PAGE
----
To conclude, let’s simplify. Forget all the talk of 10-year savings — an artificial and arbitrary period for budgeting, anyway. Just think about the steady-state annual national defense budget — what we spend on the military each year, and its nuclear weapons from the Department of Energy, too.
Before the Sept. 11 terrorist attacks, we spent about $400 billion on defense in inflation-adjusted 2014 dollars. The Cold War average had been about $475 billion. At the peak of our recent wars, the budget exceeded $700 billion a year. Today, it is about $600 billion and headed to $500 billion or so if sequestration stays in effect. My proposal would keep it at about $525 billion, which would be less than 3 percent of projected GDP by 2015.
How do these numbers stack up internationally? Overall, quite well. Not only does the United States account for 40 percent of all global military spending, but when our allies and other close security partners are included, that figure rises to some 75 percent. China’s defense budget, by comparison, is estimated now at $150 billion to $200 billion a year and is doubling every eight to 10 years. By 2020, the United States would still be outspending China under my plan and even under sequester levels, but the gap would be closing. (Of course, low-budget armed forces can still give the United States a whale of trouble — just think of the Iraqi insurgency, the Taliban or al Qaeda. Their budgets have been in the hundreds of millions each year, at most.)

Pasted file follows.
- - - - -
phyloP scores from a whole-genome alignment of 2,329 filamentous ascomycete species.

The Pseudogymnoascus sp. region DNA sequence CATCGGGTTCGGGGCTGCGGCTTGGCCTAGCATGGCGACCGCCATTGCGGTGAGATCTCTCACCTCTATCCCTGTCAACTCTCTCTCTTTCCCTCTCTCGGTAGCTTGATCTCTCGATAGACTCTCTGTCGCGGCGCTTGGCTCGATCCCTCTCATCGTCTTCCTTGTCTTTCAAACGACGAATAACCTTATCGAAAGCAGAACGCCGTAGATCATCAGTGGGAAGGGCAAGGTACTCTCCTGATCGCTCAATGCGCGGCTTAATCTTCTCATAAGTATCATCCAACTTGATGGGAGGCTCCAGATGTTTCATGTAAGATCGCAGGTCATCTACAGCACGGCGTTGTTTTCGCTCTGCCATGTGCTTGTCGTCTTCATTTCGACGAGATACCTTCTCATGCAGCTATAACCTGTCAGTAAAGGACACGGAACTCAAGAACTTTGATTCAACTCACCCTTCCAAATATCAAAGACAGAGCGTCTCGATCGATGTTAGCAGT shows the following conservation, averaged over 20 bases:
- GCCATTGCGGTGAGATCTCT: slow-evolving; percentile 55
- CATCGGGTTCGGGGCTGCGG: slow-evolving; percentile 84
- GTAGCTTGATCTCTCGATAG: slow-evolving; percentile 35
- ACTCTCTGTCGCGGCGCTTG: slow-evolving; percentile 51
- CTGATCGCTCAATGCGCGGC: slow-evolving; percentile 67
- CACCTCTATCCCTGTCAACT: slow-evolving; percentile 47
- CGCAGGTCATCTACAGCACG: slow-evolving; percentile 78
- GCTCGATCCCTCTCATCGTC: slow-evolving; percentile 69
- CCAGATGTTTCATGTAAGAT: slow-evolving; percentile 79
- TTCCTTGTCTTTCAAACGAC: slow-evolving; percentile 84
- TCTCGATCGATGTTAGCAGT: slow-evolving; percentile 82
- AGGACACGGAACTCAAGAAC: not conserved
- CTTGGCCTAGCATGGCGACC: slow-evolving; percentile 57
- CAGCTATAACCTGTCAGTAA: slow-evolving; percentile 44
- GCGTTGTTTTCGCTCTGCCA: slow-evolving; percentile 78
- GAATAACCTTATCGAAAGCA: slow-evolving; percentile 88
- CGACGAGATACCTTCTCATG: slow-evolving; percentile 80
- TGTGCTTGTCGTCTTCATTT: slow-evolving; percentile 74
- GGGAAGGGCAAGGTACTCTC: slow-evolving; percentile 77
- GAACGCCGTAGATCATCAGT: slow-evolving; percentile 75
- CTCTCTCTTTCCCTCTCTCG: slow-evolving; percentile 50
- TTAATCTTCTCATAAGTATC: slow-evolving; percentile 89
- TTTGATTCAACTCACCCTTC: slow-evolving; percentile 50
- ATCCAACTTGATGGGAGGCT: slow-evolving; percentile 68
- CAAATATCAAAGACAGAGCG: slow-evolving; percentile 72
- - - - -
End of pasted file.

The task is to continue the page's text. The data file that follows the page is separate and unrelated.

There is no perfect answer to the question of how much is enough. But we do know that cutting quickly and indiscriminately is dangerous to the internal health of our own armed forces and to the stability of the international system. It is time to slow down, think and plan more carefully. The United States can no longer afford a military that is superior through sheer bulk. A decade from now, the armed forces must be smarter, leaner and quick to adjust to changing threats.
Yet in becoming leaner and smarter, it is important not to overdo it. We must avoid the complacent belief that the United States can shrink its military rapidly and with impunity, counting on a new world order or new technology to keep us safe in the future. It’s worth keeping in mind an adage that is often cited and just as often ignored: Weakness invites war, strength prevents it.
With the downward trajectory in [U.S.-China] relations, the incoming ambassador ideally will need to have a visible connection to the president and his senior advisers, familiarity with the range of issues that comprise the relationship, and a future in American politics. The more the ambassador is seen as likely to wield influence in the future on issues affecting China, the higher the cost and risk for Beijing to mistreat him/her.